The year 2014 so far has been good for gold and oil. This week, both i.e. oil and gold have hit multi-month peaks this on improved demand prospects in the world’s two biggest economies, the United States and China. Also, there is a lot of contribution of poor dollar in the gain the oil and gold have received in the last week.
Earlier on Wednesday, U.S. crude struck the highest level for four months at USD 100.37 a barrel. A similar trend was seen in Brent; it achieved the steepest peak since the start of year at around the USD 110 a barrel mark and according to market observers renewed concerns of colder weather in the U.S. bolstered support for the oil prices.
In its statement earlier the International Energy Agency (IEA) said a pickup in demand in advanced countries, led by the United States is a major reason behind the gain. It says that due to increased demand in the U.S. and other advanced economies even a slowing of emerging market consumption has not been able to affect the oil prices.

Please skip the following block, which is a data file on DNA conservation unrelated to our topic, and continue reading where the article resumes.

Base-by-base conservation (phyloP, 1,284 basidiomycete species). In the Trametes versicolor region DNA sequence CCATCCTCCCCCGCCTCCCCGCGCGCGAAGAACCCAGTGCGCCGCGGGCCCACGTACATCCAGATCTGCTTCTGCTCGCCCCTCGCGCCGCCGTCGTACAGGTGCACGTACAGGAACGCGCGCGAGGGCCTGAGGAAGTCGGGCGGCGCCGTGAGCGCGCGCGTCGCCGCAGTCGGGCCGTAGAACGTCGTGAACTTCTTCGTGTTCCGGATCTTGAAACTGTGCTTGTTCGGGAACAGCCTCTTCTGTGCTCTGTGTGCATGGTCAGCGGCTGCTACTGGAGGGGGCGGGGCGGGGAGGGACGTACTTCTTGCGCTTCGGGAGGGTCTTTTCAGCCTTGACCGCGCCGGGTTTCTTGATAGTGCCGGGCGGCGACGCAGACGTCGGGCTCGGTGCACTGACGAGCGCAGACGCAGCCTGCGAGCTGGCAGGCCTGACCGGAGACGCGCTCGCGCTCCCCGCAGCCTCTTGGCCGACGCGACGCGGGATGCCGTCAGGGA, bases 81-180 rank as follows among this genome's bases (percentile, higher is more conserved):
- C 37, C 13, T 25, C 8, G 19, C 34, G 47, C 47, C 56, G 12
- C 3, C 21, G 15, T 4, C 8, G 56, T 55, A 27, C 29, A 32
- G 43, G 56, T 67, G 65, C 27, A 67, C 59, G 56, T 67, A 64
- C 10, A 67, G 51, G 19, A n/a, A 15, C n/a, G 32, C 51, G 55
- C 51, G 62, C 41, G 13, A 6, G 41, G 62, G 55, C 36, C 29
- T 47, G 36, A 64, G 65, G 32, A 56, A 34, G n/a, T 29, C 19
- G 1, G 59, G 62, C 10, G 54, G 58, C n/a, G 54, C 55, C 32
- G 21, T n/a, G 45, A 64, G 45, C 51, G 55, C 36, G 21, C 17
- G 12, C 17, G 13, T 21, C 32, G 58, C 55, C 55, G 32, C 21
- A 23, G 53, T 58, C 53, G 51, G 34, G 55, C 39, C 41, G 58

Nevertheless, though the demand for oil have slowed to some extent in developing economies, global oil markets are unexpectedly tight as growth in advanced economies picks up. Major growth has been from China and it is the one that is supporting the oil prices this week. The country has increased its imports in crude oil this week.
According to the data from China it is the world`s top energy consumer. It imported a record 6.63 million barrels of crude oil per day in January, up 5.2 percent from December. Thus, so far the country has played a vital role in the gain of crude oil prices.
On the other hand, gold hit a three-month peak at USD 1,321.52 an ounce which is the highest point since November 7. A similar trend was seen in the prices of silver which gained a three-month high at as it reached USD 21.30 an ounce. According to market observers precious metals are continuing to make up ground lost during last year`s slump.
Market observers believe that a lot of contribution in the increase of gold and oil prices is from weak dollar. The USD has been impacted a lot by underwhelming US economic pointers such as retail sales and unemployment claims.
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